Developing good characters is important, but agreeing with fellow actors, and advancing a scene trump that.

Tuesday, July 8, 2008

The 3 R's

Here are the 3 R's of improv.

1. Receive
2. Remember
3. Recycle

Receive--This is an 'R' word for listen. Take in what is going on around you. Too often, improvisers get caught up in thinking up what they're going to do next/what they're going to say next. Improvising with them is like talking to people who don't hear what you're saying, but are only thinking about what they're going to say next.

Receiving means listening, accepting the gifts that you're fellow improvisers are giving you, and making sure you actually are taking things in with your senses--not just turned inward into your own thoughts.

Remember--This is an 'R' word for remember. Crap, that's redundant. Some people have a hard time remembering what happened in a scene because they weren't "receiving" to begin with. But, remembering is crucial to good improv, especially since improv humor is often drawn more from making connections to past material than flipping up one-liner jokes.

The best way to set yourself up to remember well is to:
  • Relax
  • Cultivate an attitude that other people/their ideas are as interesting, if not more interesting, than yours
  • Focus on specifics, they stick in your mind better
Recycle--This is another 'R' word. It's not just my attempt to make improv green, but it's the heart of improv humor. Recycling ideas is funny. Comics sometimes refer to this as the callback.

Like an aluminum can, you can only recycle an idea so many times--before it's essentially useless. But, if you just throw it away, you're missing a huge opportunity--and producing comic waste. And, to push this metaphor to its limits, when you recycle material-you have to add other material to it--so, what you end up with once you've recycled resembles past material, but changes enough that it's slightly different.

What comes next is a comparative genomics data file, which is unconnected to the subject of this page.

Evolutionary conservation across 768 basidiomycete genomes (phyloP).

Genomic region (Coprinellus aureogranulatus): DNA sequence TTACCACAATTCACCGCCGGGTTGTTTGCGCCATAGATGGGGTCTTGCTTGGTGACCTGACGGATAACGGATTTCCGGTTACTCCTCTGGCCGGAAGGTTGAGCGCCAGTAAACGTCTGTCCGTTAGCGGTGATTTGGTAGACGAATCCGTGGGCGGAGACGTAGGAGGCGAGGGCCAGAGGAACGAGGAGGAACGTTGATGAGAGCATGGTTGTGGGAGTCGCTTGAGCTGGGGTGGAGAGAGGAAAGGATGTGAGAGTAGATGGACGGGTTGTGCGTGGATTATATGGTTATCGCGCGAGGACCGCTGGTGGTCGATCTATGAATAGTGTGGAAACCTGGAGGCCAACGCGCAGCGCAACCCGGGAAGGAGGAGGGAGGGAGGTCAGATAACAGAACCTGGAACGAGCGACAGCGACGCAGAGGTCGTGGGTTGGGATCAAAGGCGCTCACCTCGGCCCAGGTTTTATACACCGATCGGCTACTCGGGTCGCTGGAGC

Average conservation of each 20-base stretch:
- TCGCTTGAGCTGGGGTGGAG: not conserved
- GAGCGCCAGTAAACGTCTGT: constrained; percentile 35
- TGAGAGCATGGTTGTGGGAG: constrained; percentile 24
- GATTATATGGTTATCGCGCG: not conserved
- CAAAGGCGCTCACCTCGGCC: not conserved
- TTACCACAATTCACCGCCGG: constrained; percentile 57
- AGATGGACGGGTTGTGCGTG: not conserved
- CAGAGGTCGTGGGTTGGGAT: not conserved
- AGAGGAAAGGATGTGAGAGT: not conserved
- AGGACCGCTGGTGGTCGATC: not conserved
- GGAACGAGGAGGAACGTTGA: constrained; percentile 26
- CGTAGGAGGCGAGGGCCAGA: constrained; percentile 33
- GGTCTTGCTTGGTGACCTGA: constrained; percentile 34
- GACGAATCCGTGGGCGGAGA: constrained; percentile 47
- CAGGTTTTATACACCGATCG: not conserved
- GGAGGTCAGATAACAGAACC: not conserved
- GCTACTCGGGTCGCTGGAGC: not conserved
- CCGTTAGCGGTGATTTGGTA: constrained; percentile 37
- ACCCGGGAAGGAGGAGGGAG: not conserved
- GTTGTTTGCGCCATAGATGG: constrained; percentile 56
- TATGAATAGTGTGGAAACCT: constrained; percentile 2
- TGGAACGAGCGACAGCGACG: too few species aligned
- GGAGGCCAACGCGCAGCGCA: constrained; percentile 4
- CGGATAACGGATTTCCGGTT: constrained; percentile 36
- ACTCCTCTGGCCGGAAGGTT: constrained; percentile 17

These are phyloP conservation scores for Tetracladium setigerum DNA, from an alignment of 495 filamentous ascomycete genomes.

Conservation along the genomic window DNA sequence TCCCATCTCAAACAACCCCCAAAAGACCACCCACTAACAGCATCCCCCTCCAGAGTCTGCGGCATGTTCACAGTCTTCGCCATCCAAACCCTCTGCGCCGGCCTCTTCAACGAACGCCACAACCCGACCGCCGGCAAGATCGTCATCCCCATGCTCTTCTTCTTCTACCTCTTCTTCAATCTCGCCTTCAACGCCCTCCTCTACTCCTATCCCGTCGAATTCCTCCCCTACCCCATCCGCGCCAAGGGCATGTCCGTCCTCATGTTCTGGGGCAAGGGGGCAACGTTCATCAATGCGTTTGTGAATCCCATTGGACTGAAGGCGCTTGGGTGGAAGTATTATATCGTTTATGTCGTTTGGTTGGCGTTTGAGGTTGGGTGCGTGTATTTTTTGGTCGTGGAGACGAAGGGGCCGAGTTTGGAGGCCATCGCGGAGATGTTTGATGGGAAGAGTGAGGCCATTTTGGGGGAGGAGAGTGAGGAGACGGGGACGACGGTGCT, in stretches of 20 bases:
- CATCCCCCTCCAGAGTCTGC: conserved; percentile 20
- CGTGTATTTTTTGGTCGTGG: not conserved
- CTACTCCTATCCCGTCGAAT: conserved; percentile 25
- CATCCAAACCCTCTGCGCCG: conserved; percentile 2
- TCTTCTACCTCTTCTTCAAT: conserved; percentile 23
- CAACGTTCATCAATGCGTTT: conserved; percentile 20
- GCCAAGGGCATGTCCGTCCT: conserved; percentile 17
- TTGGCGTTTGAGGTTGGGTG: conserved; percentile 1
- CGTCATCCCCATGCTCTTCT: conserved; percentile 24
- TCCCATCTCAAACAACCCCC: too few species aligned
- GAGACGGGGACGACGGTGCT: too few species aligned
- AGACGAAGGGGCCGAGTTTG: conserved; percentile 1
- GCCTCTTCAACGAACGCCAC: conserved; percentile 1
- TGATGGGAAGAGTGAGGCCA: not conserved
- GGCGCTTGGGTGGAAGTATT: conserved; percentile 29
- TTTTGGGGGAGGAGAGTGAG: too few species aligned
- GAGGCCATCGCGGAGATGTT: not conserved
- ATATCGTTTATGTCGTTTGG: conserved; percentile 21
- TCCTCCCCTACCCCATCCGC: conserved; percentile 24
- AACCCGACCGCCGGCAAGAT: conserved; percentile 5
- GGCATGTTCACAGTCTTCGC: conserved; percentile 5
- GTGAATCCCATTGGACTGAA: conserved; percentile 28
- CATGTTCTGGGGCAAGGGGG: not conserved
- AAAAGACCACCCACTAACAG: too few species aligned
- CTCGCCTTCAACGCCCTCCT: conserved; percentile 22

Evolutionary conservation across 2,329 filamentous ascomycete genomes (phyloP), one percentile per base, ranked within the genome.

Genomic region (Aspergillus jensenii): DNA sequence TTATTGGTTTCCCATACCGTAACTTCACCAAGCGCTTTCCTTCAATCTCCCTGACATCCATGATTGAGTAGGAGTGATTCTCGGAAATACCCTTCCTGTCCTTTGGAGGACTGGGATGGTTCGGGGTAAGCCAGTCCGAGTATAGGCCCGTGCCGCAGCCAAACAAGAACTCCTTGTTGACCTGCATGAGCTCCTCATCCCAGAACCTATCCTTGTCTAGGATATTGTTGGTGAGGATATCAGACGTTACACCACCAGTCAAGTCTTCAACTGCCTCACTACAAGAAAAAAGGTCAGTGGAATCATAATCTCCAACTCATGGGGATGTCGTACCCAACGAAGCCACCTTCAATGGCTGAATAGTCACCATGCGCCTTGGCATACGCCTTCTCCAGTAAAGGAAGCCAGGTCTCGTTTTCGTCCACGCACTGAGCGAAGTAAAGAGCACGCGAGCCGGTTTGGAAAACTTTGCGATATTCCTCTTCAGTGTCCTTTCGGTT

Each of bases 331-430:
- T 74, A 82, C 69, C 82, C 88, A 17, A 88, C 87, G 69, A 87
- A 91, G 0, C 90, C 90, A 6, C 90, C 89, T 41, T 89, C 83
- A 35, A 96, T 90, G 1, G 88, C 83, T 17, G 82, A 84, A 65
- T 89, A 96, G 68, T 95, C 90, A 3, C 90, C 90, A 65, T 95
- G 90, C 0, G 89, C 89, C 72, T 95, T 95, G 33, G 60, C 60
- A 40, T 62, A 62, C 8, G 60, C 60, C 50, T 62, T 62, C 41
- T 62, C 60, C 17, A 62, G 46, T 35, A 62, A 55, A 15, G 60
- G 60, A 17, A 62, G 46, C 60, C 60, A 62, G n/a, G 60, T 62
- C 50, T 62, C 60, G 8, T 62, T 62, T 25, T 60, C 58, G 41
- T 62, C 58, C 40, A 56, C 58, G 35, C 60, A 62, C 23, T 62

The first 2 R's (receive and remember) are the necessary steps to this final idea. Obviously, you can't recycle material if you didn't receive it or remember it.

The recycle step is where creativity happens. Recycling well requires good comedic timing, adding a little something extra, and synthesizing material together.

Saturday, July 5, 2008

Making Funny Scenes

This post is not funny, mainly because I'm explaining what makes things funny (and that usually kills it).

In improvisational scenes there are usually 4 options:

1. Unusual characters in unusual situations.
2. Normal characters in normal situations.
3. Unusual characters in normal situations.
4. Normal characters in unusual situations.

Which do you think usually make for funny? If you guessed 3 & 4, you'd be correct.

Abnormality in and of itself does not do much to make people laugh. Something abnormal has to be juxtoposed next to something normal in order to resonate with people. Let's see how this works.

1. Unusual characters in unusual situations. Not usually funny, usually surreal. Unless you're Salvador Dali or Stanley Kubrick--and your audience is expecting something avante garde, this is not the best choice. Think about it--unusual characters are unusual enough to be funny, so when you put them in an unusual situation--it almost makes the scene more normal!